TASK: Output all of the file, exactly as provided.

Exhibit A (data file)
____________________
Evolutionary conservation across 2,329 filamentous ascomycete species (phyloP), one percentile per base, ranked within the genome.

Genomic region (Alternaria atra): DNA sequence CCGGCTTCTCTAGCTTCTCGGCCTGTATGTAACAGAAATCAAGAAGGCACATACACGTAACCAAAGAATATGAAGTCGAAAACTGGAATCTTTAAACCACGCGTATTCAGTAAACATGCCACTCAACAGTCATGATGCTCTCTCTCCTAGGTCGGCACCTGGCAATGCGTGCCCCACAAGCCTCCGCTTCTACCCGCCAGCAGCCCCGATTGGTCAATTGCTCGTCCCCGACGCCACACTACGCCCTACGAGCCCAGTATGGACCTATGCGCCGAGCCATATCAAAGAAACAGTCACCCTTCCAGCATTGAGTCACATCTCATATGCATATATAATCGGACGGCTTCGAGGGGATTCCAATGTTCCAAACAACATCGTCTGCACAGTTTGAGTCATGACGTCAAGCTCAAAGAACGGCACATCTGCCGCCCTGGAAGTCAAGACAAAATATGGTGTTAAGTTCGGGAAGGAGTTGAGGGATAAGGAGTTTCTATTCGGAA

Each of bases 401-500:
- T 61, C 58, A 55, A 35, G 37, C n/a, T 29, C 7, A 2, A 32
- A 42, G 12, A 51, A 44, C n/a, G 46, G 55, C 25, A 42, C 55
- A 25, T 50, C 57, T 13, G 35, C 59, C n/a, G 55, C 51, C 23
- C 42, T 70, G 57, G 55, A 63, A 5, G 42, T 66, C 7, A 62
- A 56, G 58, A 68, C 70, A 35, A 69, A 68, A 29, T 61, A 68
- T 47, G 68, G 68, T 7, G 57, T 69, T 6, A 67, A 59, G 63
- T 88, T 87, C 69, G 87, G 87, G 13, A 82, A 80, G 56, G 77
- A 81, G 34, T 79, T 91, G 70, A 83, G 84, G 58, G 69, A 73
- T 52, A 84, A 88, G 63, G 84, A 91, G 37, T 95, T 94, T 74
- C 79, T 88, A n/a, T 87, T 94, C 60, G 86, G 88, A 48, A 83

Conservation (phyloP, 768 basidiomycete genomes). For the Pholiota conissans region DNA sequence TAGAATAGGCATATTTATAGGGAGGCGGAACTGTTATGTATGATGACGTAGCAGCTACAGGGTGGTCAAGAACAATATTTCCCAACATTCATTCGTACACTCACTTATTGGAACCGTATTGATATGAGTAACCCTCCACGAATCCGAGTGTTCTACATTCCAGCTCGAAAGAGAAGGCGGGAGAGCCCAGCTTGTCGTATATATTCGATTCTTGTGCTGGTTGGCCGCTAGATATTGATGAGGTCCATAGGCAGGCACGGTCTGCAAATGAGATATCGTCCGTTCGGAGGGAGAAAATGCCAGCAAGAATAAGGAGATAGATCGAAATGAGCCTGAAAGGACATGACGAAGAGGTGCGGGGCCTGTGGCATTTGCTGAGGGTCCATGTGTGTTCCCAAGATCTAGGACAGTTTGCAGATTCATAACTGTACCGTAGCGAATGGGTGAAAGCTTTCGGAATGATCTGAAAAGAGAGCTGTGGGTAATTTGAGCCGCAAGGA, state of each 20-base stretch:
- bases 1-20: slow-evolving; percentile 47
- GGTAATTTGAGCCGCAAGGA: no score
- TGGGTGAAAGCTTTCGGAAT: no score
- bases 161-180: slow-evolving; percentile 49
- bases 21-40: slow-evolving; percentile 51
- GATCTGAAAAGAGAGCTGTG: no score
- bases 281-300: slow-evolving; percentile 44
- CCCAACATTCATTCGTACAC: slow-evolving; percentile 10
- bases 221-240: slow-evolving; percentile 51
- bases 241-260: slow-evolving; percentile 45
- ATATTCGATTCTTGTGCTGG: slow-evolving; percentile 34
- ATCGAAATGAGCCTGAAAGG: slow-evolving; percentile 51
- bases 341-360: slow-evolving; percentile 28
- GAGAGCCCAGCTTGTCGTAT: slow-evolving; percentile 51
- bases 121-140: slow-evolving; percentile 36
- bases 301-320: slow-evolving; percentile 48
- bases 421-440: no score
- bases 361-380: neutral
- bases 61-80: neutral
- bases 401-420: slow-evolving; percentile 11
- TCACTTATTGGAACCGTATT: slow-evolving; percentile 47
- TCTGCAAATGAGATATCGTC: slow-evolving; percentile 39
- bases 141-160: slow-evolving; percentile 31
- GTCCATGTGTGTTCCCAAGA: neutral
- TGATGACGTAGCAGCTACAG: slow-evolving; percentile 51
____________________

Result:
Evolutionary conservation across 2,329 filamentous ascomycete species (phyloP), one percentile per base, ranked within the genome.

Genomic region (Alternaria atra): DNA sequence CCGGCTTCTCTAGCTTCTCGGCCTGTATGTAACAGAAATCAAGAAGGCACATACACGTAACCAAAGAATATGAAGTCGAAAACTGGAATCTTTAAACCACGCGTATTCAGTAAACATGCCACTCAACAGTCATGATGCTCTCTCTCCTAGGTCGGCACCTGGCAATGCGTGCCCCACAAGCCTCCGCTTCTACCCGCCAGCAGCCCCGATTGGTCAATTGCTCGTCCCCGACGCCACACTACGCCCTACGAGCCCAGTATGGACCTATGCGCCGAGCCATATCAAAGAAACAGTCACCCTTCCAGCATTGAGTCACATCTCATATGCATATATAATCGGACGGCTTCGAGGGGATTCCAATGTTCCAAACAACATCGTCTGCACAGTTTGAGTCATGACGTCAAGCTCAAAGAACGGCACATCTGCCGCCCTGGAAGTCAAGACAAAATATGGTGTTAAGTTCGGGAAGGAGTTGAGGGATAAGGAGTTTCTATTCGGAA

Each of bases 401-500:
- T 61, C 58, A 55, A 35, G 37, C n/a, T 29, C 7, A 2, A 32
- A 42, G 12, A 51, A 44, C n/a, G 46, G 55, C 25, A 42, C 55
- A 25, T 50, C 57, T 13, G 35, C 59, C n/a, G 55, C 51, C 23
- C 42, T 70, G 57, G 55, A 63, A 5, G 42, T 66, C 7, A 62
- A 56, G 58, A 68, C 70, A 35, A 69, A 68, A 29, T 61, A 68
- T 47, G 68, G 68, T 7, G 57, T 69, T 6, A 67, A 59, G 63
- T 88, T 87, C 69, G 87, G 87, G 13, A 82, A 80, G 56, G 77
- A 81, G 34, T 79, T 91, G 70, A 83, G 84, G 58, G 69, A 73
- T 52, A 84, A 88, G 63, G 84, A 91, G 37, T 95, T 94, T 74
- C 79, T 88, A n/a, T 87, T 94, C 60, G 86, G 88, A 48, A 83

Conservation (phyloP, 768 basidiomycete genomes). For the Pholiota conissans region DNA sequence TAGAATAGGCATATTTATAGGGAGGCGGAACTGTTATGTATGATGACGTAGCAGCTACAGGGTGGTCAAGAACAATATTTCCCAACATTCATTCGTACACTCACTTATTGGAACCGTATTGATATGAGTAACCCTCCACGAATCCGAGTGTTCTACATTCCAGCTCGAAAGAGAAGGCGGGAGAGCCCAGCTTGTCGTATATATTCGATTCTTGTGCTGGTTGGCCGCTAGATATTGATGAGGTCCATAGGCAGGCACGGTCTGCAAATGAGATATCGTCCGTTCGGAGGGAGAAAATGCCAGCAAGAATAAGGAGATAGATCGAAATGAGCCTGAAAGGACATGACGAAGAGGTGCGGGGCCTGTGGCATTTGCTGAGGGTCCATGTGTGTTCCCAAGATCTAGGACAGTTTGCAGATTCATAACTGTACCGTAGCGAATGGGTGAAAGCTTTCGGAATGATCTGAAAAGAGAGCTGTGGGTAATTTGAGCCGCAAGGA, state of each 20-base stretch:
- bases 1-20: slow-evolving; percentile 47
- GGTAATTTGAGCCGCAAGGA: no score
- TGGGTGAAAGCTTTCGGAAT: no score
- bases 161-180: slow-evolving; percentile 49
- bases 21-40: slow-evolving; percentile 51
- GATCTGAAAAGAGAGCTGTG: no score
- bases 281-300: slow-evolving; percentile 44
- CCCAACATTCATTCGTACAC: slow-evolving; percentile 10
- bases 221-240: slow-evolving; percentile 51
- bases 241-260: slow-evolving; percentile 45
- ATATTCGATTCTTGTGCTGG: slow-evolving; percentile 34
- ATCGAAATGAGCCTGAAAGG: slow-evolving; percentile 51
- bases 341-360: slow-evolving; percentile 28
- GAGAGCCCAGCTTGTCGTAT: slow-evolving; percentile 51
- bases 121-140: slow-evolving; percentile 36
- bases 301-320: slow-evolving; percentile 48
- bases 421-440: no score
- bases 361-380: neutral
- bases 61-80: neutral
- bases 401-420: slow-evolving; percentile 11
- TCACTTATTGGAACCGTATT: slow-evolving; percentile 47
- TCTGCAAATGAGATATCGTC: slow-evolving; percentile 39
- bases 141-160: slow-evolving; percentile 31
- GTCCATGTGTGTTCCCAAGA: neutral
- TGATGACGTAGCAGCTACAG: slow-evolving; percentile 51